Even though the curtain was pulled back on FICO in 2000, allowing us to see how our credit scores are created, there are still lots of myths out there about how we should use credit and things that supposedly help or hurt us in getting the best score that we can. A lot of these myths, unfortunately, contain nuggets of truth, which is why they are so hard to spot. But that’s what we’re here for – read on for 4 of the biggest credit myths and how they can actually damage your score.
Lower limits help your credit score.
Unless you are the type of person who just can’t help themselves in using whatever credit they have up to the limit, this is absolutely false. In fact, when lenders look at your credit, they want to see that you have a large amount of potential money available, but that you’re spending relatively little of it. People who lower their limit, thinking that this shows lenders that they can’t go into really bad debt are actually hurting themselves because the gap between what you’re spending and what you could potentially spend gets smaller. Your goal should be to have the highest limit that the credit card company will give you… and then not use it. But wait a minute, you’re saying, you thought that…
You have to use credit to build credit.
This is one that gets bandied about quite a bit, but it’s not true. Lenders certainly want to see that you have credit so that you have the potential to spend, but it’s actually far better for you the less money you put on your credit cards. In fact, if you are spending more than 30 percent of your income on credit card purchases – even if you’re paying it off every month – it can actually lower your credit score. The best scenario is to have a very high credit limit, but not actually use the card at all. This way, the “gap” described above will always be wide.
[Free Resource: Check your free credit report and score]
Checking your credit rating will actually lower it.
A lot of people get confused on this one because it is true that a number of “hard” inquiries into your credit history (e.g. those made by companies like banks when they are looking into whether or not to give you a loan) can lower your credit score. However, when it’s just you checking on your own score, this is considered a “soft” inquiry and doesn’t affect anything. In fact, not checking can be far more dangerous, because you might discover an outstanding balance that you didn’t know about or uncover a mistake on the report that has been hurting you. Learning this information can help you to correct it, but if you never check the report, you’ll never know.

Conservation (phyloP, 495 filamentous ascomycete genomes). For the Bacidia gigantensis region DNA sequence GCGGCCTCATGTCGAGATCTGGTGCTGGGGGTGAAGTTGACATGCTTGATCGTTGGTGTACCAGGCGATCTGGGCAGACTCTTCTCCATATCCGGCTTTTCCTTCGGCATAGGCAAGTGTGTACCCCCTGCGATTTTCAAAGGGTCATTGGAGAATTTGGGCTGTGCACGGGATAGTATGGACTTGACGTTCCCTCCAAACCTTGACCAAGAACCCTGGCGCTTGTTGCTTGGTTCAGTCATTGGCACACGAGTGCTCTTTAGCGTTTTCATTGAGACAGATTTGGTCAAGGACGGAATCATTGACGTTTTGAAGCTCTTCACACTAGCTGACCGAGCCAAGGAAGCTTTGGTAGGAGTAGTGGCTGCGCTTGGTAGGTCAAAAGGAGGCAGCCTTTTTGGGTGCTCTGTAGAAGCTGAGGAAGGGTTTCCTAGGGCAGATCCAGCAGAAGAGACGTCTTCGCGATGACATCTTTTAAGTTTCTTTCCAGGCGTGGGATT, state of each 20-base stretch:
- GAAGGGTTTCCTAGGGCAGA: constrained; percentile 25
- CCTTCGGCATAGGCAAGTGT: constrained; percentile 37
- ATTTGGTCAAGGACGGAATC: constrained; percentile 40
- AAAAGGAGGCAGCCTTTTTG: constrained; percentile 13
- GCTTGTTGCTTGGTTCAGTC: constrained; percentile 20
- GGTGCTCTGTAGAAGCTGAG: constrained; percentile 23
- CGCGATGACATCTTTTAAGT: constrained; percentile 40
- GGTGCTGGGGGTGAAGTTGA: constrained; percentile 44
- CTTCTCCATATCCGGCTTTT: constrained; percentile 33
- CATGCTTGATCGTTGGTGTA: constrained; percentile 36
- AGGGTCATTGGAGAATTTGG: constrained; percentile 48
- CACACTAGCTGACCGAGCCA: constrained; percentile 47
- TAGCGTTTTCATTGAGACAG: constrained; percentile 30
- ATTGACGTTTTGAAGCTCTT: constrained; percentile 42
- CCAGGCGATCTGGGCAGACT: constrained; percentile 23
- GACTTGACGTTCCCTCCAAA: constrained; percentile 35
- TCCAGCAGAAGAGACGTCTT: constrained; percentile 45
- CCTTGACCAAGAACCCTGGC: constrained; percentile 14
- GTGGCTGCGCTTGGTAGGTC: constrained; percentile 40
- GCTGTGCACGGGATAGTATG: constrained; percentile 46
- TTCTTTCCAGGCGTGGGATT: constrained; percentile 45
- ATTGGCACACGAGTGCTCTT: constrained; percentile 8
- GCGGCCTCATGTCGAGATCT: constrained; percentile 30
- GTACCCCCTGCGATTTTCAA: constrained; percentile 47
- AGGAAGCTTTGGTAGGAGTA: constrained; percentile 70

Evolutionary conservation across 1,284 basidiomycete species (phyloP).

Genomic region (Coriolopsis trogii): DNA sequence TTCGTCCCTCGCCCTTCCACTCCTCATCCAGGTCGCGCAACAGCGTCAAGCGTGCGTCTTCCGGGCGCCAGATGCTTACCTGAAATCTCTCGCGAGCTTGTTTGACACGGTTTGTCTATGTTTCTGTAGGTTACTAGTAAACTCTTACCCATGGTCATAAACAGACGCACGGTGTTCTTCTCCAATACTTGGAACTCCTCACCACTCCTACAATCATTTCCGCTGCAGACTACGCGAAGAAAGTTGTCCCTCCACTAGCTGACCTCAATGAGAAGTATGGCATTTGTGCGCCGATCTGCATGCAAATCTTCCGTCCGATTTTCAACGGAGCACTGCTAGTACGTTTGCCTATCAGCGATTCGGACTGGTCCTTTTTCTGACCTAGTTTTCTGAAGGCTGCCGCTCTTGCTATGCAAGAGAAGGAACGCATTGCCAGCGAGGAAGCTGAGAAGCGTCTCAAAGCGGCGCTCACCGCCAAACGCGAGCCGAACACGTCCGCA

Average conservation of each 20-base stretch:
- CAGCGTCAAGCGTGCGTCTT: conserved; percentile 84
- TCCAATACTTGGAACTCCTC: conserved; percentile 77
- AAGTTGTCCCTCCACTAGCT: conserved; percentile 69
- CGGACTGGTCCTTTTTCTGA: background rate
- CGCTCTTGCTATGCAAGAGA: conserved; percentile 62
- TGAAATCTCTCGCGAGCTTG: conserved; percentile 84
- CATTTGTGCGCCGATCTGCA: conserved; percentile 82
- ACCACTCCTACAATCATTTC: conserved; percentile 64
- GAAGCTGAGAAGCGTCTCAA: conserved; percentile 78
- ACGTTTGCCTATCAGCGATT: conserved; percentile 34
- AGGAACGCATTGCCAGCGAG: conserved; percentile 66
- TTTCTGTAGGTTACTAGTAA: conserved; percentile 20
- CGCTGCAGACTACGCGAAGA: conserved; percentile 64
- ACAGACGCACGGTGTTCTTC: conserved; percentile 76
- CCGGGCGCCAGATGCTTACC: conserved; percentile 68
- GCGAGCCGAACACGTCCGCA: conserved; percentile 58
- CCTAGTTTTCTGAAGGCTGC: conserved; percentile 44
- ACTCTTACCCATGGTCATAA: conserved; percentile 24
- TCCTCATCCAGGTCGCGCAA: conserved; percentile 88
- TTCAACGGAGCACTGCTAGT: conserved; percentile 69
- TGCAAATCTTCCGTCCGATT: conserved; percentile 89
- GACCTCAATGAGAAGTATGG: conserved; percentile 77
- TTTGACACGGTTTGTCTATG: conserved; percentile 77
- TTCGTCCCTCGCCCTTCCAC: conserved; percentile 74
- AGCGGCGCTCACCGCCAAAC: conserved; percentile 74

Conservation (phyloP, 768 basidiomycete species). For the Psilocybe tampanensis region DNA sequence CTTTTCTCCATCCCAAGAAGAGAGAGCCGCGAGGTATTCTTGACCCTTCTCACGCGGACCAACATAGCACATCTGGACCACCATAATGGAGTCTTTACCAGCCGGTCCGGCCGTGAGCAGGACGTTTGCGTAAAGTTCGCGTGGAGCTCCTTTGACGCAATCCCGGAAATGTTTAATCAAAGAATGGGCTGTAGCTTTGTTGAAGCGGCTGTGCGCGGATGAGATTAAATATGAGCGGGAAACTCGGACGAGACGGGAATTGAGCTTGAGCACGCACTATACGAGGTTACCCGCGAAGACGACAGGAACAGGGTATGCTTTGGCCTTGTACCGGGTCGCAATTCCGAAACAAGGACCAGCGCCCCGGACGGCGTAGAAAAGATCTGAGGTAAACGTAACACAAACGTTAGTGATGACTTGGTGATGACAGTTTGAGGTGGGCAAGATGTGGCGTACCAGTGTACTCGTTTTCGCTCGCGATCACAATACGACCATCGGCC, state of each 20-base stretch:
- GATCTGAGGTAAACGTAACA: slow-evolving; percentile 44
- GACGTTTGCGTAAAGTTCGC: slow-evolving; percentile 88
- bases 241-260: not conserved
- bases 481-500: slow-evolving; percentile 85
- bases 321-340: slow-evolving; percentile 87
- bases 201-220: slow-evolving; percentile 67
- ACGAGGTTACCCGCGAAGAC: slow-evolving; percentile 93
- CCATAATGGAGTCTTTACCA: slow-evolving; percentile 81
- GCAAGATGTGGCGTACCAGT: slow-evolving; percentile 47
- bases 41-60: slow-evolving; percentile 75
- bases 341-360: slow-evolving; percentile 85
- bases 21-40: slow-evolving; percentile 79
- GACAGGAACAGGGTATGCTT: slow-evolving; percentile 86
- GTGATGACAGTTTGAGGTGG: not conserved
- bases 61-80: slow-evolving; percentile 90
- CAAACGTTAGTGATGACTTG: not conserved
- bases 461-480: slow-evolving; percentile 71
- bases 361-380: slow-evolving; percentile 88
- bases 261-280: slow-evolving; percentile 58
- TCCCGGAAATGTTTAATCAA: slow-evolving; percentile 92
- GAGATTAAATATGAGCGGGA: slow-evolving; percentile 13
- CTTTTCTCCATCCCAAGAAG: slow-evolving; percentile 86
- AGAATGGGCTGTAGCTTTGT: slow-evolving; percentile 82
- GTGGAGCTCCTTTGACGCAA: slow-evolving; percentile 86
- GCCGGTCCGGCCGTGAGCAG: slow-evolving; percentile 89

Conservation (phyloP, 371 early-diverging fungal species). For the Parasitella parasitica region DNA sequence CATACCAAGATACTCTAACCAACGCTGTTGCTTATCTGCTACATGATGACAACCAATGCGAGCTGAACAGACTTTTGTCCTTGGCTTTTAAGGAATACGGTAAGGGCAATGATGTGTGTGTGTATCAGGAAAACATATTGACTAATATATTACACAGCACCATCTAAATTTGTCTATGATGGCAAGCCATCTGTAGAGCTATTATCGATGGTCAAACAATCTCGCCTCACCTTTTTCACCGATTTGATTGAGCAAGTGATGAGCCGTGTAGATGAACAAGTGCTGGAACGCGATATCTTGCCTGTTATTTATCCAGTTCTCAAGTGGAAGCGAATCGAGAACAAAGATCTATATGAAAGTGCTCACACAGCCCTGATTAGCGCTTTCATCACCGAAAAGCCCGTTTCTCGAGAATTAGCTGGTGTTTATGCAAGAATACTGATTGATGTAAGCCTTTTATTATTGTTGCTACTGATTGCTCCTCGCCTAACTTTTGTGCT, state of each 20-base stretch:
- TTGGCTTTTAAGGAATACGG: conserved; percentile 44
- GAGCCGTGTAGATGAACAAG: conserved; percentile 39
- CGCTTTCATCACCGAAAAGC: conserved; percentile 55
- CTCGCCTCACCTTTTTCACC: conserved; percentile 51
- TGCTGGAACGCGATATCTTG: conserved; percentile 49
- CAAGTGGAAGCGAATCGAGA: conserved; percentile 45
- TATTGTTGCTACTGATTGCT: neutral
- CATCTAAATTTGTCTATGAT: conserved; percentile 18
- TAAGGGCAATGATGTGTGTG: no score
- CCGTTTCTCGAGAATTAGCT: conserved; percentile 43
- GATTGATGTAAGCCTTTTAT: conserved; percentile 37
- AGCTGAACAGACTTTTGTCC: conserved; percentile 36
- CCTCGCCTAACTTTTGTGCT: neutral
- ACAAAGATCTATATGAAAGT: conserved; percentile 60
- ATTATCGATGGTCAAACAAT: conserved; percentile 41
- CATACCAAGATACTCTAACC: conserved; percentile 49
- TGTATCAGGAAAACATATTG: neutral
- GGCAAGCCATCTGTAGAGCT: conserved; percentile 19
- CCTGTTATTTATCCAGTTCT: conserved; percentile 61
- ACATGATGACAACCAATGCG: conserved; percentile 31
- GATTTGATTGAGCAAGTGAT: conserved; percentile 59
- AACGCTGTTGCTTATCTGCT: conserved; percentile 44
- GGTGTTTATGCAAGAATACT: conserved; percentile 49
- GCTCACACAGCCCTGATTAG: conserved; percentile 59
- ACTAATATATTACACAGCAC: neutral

You earn credit by carrying a balance over from one month to the next.
I have no idea how this particular rumor got out there, but it is the exact opposite of what you want to be doing to get good credit. Carrying balances and having to pay interest not only is bad for your credit score, because it’s the first step to running up bad debt. It’s just bad financial planning in general. Think about it – you’re spending extra money for something that you already have! Other than very specific kinds of things – like student loans or home loans, where tax breaks have been created to help people – your goal on any kind of loan (which a credit card is, at its core) should be to pay it off as quickly as possible and never leave a balance.
What steps do you take to ensure that your credit score stays high? Please share in the comments.